Added a few more rows, first three as previous colour chart. Row 4 added black to water, should have added less initially to make a smoother transition through loads of grey shades! Rows 5,6,7, various pale mixes; some with red, yellow and black; no system to them! Row 8 Permanent White (Titanium Oxide White) with increasing additions of Ivory Black.
On a general note when colours are mixed it is always best to add a little of the darker pigment to the paler one, as much more pigment is needed to change the appearance of a dark colour by adding a paler one, so you risk wasting paint.
Have at the ready;
Cadmium Red Pale (or any other bright warm red like Vermilion)
Titanium White gouache if not using pure watercolour. This is usually labelled Permanent White. Zinc white is more transparent.
You will also need watercolour paper, a deep welled palette for making washes and your usual brushes and equipment. I would experiment a bit with mixing but if time is limited don’t be too precise just make sure you understand the possibilities.
1. Make a colour chart of mixes of each colour
2. Try extending the black with water and with white. You will notice a difference.
3. Try mixing the secondary colours with the missing (complementary) colour e.g. add a little black into a mixed orange.
4. Allow your colours to mingle wet in wet on the paper. Allow to dry then add other colours over them.
5. Make an abstract or a representational painting; a simple still life, natural form or a portrait study either from your own reference or referencing one of Zorn’s paintings.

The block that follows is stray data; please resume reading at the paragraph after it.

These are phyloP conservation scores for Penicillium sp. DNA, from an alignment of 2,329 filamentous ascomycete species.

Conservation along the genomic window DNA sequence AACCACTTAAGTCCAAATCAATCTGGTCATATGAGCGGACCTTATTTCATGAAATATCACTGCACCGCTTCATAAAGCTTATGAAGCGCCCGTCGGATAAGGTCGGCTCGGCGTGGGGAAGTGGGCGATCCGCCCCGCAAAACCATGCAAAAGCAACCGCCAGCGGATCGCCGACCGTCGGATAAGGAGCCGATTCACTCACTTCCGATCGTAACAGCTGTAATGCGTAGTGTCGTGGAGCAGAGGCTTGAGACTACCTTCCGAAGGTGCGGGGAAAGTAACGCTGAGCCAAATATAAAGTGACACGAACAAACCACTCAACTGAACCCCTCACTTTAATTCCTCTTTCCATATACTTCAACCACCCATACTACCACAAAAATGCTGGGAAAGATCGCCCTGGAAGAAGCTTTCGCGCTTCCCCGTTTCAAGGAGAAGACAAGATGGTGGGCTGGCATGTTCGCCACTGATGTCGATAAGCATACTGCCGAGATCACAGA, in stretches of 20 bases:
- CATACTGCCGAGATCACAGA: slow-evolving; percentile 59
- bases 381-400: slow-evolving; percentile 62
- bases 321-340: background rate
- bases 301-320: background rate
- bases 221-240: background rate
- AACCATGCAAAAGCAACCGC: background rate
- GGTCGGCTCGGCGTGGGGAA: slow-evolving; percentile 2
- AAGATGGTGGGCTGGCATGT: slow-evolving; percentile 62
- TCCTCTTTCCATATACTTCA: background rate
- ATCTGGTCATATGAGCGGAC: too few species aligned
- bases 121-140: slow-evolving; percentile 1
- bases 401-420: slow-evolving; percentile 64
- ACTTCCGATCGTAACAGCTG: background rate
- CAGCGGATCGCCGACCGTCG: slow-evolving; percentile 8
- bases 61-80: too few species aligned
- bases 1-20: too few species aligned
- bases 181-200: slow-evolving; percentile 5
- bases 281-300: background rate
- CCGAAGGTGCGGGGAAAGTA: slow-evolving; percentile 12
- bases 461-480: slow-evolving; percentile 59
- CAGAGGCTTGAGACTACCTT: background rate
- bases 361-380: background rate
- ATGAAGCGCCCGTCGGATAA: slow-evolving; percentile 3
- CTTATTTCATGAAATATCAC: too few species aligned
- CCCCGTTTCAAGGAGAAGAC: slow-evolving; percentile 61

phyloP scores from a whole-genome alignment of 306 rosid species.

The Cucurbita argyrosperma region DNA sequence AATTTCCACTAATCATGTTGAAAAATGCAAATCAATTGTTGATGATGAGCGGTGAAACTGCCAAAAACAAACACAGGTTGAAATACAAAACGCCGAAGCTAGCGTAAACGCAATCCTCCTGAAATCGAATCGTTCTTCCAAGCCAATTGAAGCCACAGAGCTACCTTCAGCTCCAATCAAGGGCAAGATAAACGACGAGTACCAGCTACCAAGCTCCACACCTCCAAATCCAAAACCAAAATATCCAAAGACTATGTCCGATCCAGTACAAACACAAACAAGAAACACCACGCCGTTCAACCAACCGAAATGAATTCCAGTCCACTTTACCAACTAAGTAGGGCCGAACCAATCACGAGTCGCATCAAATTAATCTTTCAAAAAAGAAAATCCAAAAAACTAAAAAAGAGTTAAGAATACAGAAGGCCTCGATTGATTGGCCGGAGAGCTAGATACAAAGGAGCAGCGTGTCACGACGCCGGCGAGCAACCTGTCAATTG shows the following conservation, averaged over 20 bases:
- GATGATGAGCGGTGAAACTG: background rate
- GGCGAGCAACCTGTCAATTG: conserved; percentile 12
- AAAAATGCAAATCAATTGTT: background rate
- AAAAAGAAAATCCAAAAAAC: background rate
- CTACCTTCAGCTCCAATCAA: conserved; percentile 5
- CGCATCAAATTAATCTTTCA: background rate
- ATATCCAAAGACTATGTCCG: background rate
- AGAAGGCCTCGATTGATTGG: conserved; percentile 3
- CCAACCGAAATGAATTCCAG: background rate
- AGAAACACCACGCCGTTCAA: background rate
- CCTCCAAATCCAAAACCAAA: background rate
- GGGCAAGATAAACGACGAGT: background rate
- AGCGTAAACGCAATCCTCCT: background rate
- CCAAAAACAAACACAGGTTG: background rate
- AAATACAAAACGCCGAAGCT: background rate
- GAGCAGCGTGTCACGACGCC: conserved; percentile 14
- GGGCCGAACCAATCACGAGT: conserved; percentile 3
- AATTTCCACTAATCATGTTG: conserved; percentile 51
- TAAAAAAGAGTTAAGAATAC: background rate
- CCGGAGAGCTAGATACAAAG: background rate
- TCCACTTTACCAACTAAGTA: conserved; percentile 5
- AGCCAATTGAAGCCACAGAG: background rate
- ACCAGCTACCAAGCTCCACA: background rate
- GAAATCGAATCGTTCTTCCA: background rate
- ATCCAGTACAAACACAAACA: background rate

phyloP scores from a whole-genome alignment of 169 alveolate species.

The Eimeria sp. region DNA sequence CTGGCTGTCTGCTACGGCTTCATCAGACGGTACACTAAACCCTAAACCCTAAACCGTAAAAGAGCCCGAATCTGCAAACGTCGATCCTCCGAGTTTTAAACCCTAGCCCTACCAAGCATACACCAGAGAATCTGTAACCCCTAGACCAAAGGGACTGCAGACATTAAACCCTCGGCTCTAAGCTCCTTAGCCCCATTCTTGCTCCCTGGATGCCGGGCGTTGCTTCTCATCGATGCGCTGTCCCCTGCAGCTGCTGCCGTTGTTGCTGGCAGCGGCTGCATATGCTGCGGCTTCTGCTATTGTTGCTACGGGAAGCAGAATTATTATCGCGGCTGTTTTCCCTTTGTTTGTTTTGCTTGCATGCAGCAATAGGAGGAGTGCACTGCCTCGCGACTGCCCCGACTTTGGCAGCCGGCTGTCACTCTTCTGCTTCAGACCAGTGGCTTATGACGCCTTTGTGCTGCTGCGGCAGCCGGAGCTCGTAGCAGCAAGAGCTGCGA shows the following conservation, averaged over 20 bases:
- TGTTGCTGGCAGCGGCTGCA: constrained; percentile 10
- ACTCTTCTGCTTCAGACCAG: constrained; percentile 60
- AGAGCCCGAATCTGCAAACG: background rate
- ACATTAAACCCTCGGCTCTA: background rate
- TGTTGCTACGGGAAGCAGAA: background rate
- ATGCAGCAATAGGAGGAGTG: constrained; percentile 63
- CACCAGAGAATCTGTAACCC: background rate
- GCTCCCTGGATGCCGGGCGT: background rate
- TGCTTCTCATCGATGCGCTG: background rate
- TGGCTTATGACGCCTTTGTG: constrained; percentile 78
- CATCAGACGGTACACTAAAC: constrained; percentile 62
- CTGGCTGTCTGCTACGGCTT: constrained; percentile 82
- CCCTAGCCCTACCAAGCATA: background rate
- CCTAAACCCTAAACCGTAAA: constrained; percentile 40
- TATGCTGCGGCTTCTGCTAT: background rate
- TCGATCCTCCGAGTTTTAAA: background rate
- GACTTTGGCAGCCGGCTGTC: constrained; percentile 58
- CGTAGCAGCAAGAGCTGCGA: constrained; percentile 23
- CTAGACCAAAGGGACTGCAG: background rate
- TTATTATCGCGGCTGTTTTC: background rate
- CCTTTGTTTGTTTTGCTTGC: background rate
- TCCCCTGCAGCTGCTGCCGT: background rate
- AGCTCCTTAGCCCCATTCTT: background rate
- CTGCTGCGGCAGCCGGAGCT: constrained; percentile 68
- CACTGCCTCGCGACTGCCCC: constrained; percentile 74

Ensure you understand the tonal composition of your reference. If working in watercolour start with the palest tones and colour and build up to the darker washes. In acrylic and gouache the darks may be established earlier on and over painted with paler tones mixed with white where appropriate.
Reference Pinterest Board “Limited Palettes”
Some of Anders Zorn’s works are referenced on my Limited Palette Pinterest board together with a gouache demonstration of the Zorn palette used with gouache by James Gurney. It has an unusual setting but is very useful. He does talk about using additional browns but you should be able to mix all of these from your red, yellow and black. He also used a paper primed with an Ochre or Raw Sienna casein paint; you could always apply a dilute acrylic wash of a similar hue. At one stage he removes paint to let the background casein colour show through. That should also work with an acrylic wash. However as you can see from the still life at the beginning of the post you can see that it is perfectly possible just to paint on white watercolour paper.